Latin America boosts clean energy

By Carlos Roa 

45% of Latin America’s energy comes from dams, according to information from the regional intergovernmental organization Latin American and Caribbean Economic System, SELA. 

The same source adds that this is significantly higher than the world average of 16%, and that several new projects are being developed in the region.

“Latin America is a world leader in alternative energy solutions to help tackle climate change.” So says Christine Folch, associate professor of Cultural Anthropology at Duke University, North Carolina. 

The academic made the statement at a press conference convened by Ethnic Media Services to talk about Latin America. She added that “It is not a matter of resources but of direction, of how energy is managed”.

Shared hydroelectric plants

Folch refers as an example to the Paraguayan hydroelectric power plants of Itaipú, shared with Brazil, and Yacyretá, co-managed with Argentina. 

Itaipú uses the waters of the Paraná River. It is the second largest hydroelectric power plant in the world, but it generates the most energy. 

 “The hydroelectricity between Paraguay and Brazil is very large, it has the capacity to supply electricity to California and a quarter of Texas,” says the spokeswoman. It is an installed power of 14,000 megawatts.  As reference, China’s Three Gorges Dam – the largest in the world – generates 22,500 megawatts. 

It is worth remembering that in January of this year Paraguay became the only country in the world that obtains 100% of its electricity from renewable sources, after disconnecting the last thermoelectric power plant.  

The expert on the subject says that the region is offering a signal for the future of water management between countries, as well as a lesson on how to generate electricity with international water resources. 

She also praises the hydroelectric capacity of Venezuela, Bolivia and Colombia. 

A warning

However, SELA warns that hydropower is not an infallible source since climate change could have considerable negative effects.

The agency points out that fluctuating rainfall, rising temperatures, melting glaciers and extreme weather effects, among other consequences of the climate crisis, may negatively affect hydroelectric power plants and power generation in general.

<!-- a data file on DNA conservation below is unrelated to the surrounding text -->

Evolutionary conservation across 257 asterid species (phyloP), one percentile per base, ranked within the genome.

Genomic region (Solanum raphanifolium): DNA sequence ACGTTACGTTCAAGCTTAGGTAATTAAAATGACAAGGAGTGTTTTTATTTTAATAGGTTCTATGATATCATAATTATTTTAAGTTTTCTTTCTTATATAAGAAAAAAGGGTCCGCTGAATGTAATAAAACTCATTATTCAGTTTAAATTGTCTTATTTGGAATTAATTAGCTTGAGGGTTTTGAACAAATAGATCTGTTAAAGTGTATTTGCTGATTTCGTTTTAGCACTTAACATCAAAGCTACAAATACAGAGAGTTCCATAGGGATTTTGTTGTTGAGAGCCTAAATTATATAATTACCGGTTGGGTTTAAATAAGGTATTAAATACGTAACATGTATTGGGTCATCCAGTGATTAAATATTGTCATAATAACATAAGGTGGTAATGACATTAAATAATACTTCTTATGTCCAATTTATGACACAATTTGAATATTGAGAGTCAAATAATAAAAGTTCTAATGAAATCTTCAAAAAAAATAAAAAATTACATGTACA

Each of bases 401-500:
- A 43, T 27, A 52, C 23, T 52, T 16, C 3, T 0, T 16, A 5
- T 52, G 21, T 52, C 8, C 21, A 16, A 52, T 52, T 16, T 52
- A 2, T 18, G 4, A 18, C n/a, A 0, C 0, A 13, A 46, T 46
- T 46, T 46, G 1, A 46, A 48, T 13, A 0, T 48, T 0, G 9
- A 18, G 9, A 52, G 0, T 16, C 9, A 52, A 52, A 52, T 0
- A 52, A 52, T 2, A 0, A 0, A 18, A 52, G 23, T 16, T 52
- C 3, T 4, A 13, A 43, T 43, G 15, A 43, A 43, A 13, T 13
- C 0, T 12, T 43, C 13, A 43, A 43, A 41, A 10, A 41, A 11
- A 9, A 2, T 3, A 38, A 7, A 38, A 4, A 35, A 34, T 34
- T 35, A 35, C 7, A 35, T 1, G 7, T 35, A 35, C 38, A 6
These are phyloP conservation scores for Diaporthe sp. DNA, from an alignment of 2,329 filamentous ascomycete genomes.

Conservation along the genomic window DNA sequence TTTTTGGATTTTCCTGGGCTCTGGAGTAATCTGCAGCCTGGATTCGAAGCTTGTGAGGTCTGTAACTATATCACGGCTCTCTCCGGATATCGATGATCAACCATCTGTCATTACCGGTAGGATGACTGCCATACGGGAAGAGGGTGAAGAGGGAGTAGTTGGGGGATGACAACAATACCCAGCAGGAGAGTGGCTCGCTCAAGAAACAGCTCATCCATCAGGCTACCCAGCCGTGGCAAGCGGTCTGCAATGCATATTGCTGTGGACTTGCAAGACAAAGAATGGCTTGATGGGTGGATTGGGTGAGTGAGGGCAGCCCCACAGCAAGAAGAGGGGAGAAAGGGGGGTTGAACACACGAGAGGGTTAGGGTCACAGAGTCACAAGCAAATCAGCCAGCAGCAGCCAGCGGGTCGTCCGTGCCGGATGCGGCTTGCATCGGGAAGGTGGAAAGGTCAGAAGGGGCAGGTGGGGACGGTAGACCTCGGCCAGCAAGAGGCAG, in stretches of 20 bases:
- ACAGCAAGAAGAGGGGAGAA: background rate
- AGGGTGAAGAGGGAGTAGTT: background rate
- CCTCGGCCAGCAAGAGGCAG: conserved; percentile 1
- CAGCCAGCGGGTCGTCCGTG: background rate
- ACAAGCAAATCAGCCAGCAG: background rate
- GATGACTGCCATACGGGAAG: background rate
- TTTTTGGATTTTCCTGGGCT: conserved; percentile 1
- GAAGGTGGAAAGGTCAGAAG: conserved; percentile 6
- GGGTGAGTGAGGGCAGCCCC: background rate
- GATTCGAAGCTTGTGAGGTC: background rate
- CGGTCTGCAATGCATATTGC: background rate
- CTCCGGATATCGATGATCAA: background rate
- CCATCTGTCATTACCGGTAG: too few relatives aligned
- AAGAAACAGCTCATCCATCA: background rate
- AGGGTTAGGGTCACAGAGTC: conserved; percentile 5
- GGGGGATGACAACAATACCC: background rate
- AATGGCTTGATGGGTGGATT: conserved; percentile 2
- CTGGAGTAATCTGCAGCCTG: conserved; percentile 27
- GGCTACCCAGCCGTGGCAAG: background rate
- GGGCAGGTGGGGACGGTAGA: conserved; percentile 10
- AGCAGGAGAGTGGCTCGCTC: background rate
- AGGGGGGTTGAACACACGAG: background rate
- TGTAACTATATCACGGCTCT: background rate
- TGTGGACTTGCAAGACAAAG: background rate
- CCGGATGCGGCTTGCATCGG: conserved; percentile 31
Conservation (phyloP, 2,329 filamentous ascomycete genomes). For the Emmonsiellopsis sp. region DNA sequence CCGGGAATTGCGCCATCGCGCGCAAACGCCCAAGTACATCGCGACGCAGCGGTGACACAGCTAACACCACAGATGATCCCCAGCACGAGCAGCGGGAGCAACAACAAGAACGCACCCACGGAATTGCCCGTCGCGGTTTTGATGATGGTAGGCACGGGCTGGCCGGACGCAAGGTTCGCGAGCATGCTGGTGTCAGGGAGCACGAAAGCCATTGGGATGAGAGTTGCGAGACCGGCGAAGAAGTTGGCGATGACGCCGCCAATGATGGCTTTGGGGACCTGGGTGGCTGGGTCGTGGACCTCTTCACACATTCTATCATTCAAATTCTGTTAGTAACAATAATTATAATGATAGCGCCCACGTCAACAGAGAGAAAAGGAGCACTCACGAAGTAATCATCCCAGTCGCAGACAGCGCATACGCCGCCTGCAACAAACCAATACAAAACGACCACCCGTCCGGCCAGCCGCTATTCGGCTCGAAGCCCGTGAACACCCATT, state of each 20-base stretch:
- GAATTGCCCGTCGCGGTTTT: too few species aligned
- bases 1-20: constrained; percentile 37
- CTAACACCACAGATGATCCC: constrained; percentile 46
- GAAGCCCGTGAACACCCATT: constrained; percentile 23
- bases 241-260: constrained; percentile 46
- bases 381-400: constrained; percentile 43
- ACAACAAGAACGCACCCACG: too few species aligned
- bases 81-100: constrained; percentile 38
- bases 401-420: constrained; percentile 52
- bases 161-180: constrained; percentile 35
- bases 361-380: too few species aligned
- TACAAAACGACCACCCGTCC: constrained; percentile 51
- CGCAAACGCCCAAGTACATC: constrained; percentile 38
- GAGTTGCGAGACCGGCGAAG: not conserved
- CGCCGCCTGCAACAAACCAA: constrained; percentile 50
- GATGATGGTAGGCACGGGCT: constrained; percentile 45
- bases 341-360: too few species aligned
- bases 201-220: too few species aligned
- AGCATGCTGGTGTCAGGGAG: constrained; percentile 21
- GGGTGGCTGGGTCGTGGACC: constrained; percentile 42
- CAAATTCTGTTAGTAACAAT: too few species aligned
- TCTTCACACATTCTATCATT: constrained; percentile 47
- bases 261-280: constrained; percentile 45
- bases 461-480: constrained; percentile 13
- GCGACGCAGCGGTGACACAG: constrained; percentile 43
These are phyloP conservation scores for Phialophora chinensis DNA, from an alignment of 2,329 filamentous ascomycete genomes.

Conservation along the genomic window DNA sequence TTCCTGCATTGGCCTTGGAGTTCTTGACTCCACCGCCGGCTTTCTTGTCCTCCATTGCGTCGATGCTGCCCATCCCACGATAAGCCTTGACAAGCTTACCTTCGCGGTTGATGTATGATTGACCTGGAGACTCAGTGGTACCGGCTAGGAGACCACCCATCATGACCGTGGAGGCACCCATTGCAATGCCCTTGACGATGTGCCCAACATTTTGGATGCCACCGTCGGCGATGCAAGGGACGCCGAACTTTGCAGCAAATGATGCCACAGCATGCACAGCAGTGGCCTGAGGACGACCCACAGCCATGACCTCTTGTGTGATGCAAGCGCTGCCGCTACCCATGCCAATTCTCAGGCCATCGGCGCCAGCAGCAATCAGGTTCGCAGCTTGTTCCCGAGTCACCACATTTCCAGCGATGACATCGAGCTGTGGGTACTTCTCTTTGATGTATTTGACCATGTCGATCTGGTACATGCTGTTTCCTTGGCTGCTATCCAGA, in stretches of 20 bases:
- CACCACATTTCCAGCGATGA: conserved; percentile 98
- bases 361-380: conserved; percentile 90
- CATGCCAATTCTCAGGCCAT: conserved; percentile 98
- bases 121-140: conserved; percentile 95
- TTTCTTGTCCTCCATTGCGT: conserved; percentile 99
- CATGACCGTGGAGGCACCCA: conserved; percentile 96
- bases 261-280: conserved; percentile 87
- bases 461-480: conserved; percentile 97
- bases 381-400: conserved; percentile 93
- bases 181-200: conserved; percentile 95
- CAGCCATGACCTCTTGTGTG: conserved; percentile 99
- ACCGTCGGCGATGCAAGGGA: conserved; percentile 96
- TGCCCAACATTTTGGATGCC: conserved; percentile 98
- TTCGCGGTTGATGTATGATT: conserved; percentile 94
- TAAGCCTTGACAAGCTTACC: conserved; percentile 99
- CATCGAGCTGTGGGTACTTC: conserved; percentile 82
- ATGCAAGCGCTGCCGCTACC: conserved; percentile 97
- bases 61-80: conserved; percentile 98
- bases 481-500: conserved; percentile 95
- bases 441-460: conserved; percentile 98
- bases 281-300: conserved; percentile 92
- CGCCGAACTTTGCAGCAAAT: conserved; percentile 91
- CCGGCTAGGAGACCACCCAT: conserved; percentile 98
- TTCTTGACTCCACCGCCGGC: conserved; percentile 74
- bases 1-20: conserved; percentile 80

For them, “This should force governments and investors to adapt to some of the already noticeable effects and to consider different climate scenarios when assessing the reliability and profitability of new hydropower projects.”

Wind power in action

Meanwhile, Argentina’s target, which remains below other countries in the area, is for 20% of its energy to be renewable by 2025 and they hope to do so through wind. 

According to the latest global electricity report published by Ember –a London-based energy think tank– wind power supplied 9% of Argentina’s electricity in 2021, up from zero in 2015.

“The installation capacity of windmills has increased almost 14 times. They are very common in the south of the country,” Folch mentions. 

The provinces of Santa Cruz, Chubut, Río Negro and Buenos Aires concentrate the greatest Argentine wind potential. Patagonia, the pampas and Tierra del Fuego are privileged places to generate this energy. 

The direction, persistence and speed of the wind present a maximum almost simultaneously, which is why they are among the regions with the greatest wind generation potential on the planet.

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